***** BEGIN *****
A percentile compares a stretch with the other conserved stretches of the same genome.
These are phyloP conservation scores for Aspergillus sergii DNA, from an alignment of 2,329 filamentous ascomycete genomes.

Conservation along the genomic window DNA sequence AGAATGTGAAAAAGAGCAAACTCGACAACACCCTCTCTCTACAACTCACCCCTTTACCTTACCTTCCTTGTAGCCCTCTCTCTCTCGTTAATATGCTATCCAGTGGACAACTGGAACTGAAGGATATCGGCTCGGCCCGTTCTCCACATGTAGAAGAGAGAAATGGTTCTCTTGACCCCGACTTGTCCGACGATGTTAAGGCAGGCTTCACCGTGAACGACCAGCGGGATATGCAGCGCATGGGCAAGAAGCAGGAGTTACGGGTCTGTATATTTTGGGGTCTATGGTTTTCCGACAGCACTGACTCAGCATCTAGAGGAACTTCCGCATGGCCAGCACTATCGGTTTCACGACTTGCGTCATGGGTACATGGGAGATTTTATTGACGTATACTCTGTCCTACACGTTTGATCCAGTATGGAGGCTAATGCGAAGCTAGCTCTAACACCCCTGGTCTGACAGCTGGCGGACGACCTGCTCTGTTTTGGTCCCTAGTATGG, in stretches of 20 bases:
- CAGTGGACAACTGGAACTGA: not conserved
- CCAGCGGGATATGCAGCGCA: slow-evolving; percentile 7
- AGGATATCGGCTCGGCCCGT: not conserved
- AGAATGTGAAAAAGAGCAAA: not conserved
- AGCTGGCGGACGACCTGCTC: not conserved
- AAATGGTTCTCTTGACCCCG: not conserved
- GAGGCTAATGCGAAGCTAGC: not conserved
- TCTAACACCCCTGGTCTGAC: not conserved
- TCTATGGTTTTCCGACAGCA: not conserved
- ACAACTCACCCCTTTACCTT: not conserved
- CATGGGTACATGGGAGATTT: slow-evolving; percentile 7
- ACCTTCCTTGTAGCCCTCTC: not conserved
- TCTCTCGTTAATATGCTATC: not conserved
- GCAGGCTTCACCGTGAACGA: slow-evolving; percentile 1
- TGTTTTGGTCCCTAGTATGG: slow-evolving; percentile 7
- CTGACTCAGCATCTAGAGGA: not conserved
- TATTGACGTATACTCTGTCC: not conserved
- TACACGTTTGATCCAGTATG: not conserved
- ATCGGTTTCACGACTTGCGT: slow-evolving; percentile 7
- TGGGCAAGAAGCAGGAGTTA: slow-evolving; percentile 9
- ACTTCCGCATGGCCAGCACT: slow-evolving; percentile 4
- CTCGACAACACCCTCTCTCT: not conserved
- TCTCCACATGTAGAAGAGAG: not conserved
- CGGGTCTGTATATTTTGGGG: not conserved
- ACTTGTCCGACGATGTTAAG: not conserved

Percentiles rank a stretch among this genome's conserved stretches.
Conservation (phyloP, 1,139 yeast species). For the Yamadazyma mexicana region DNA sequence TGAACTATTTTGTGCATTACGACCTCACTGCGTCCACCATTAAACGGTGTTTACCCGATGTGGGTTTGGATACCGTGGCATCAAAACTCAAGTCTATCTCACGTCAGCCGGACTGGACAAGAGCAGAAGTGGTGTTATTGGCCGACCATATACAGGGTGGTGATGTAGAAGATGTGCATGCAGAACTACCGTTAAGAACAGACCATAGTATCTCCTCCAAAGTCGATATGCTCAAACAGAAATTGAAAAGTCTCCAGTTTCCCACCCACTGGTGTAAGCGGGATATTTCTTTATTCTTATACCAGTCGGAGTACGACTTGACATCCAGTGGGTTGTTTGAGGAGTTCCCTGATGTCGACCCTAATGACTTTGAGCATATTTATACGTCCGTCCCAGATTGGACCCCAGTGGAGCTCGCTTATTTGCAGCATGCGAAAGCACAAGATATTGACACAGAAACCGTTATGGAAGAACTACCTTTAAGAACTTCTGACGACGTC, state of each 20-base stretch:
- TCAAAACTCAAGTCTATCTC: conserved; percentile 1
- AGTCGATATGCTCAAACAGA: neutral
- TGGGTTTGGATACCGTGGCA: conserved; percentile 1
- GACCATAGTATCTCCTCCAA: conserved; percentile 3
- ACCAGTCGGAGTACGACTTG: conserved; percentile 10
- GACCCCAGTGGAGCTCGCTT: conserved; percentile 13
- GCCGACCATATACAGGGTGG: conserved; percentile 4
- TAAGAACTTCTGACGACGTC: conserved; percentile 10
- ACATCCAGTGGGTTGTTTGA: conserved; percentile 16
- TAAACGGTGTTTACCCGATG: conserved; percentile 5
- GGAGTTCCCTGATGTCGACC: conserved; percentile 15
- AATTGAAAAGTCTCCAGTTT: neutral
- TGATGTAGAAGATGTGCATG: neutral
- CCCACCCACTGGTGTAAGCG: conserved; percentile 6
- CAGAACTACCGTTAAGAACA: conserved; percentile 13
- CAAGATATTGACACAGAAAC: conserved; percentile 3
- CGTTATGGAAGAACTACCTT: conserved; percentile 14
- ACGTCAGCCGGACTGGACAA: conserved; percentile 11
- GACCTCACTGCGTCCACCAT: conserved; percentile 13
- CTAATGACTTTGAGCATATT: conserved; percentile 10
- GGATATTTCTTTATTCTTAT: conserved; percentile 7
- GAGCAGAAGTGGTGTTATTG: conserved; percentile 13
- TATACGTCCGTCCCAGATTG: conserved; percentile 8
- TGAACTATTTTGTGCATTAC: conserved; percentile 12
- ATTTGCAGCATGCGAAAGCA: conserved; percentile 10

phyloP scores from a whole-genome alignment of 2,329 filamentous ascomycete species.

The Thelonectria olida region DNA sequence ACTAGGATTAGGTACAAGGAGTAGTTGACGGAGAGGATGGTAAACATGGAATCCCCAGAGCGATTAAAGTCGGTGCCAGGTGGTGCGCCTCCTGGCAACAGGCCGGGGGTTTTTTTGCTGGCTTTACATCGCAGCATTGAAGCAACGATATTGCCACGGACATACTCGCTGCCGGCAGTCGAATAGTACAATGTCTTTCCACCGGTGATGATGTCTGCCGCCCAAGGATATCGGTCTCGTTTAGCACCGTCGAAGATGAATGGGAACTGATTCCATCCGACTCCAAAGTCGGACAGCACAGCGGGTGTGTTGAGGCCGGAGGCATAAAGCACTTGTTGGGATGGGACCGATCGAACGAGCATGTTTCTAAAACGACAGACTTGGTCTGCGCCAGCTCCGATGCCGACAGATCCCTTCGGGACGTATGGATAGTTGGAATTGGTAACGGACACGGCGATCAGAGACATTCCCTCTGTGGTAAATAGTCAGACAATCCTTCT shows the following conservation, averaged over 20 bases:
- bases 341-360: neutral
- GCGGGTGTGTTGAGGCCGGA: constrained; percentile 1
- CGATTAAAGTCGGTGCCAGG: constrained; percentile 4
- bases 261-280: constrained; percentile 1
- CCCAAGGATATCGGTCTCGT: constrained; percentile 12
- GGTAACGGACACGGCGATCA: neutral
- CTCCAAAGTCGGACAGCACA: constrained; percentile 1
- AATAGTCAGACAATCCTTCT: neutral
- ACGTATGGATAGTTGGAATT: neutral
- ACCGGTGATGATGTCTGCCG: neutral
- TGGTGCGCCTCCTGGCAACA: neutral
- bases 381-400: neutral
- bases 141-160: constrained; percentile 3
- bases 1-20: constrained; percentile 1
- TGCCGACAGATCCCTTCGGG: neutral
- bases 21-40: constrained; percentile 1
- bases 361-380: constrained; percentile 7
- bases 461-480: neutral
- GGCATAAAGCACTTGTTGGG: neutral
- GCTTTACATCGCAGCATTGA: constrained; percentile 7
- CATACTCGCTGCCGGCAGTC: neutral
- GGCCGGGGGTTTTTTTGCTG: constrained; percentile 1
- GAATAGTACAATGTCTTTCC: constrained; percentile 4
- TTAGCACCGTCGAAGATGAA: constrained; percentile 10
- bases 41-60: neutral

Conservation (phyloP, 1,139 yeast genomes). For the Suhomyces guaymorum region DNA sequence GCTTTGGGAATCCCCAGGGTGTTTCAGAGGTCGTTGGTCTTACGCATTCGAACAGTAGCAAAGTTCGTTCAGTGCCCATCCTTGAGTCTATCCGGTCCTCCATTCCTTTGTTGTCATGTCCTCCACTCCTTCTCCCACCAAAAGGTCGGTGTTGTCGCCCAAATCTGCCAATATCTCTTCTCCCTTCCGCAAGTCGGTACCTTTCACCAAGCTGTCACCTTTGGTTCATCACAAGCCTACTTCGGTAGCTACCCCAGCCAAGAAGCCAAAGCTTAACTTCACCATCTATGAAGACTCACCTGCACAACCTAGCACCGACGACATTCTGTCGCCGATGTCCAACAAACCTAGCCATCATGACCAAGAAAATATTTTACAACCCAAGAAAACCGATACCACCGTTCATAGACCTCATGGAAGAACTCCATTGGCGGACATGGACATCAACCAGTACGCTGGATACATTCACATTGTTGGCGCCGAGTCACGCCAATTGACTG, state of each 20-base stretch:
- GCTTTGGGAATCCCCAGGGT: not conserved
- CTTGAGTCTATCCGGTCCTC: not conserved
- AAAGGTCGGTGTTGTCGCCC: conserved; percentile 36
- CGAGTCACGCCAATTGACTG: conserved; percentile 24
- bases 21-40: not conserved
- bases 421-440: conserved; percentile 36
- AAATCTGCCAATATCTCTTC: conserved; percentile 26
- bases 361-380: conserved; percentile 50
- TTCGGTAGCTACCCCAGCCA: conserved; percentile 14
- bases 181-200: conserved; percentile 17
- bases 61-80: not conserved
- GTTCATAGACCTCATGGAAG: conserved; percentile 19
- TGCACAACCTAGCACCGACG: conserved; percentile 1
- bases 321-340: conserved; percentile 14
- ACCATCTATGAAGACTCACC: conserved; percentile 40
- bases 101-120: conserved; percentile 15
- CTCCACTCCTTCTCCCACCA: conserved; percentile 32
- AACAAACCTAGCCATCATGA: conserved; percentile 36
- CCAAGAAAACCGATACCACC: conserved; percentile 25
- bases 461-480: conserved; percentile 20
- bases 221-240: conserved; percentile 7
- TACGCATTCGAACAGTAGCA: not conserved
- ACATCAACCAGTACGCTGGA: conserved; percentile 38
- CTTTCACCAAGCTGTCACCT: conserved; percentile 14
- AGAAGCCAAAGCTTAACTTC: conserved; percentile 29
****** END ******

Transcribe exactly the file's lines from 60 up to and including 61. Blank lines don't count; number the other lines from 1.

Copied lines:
- CGATTAAAGTCGGTGCCAGG: constrained; percentile 4
- bases 261-280: constrained; percentile 1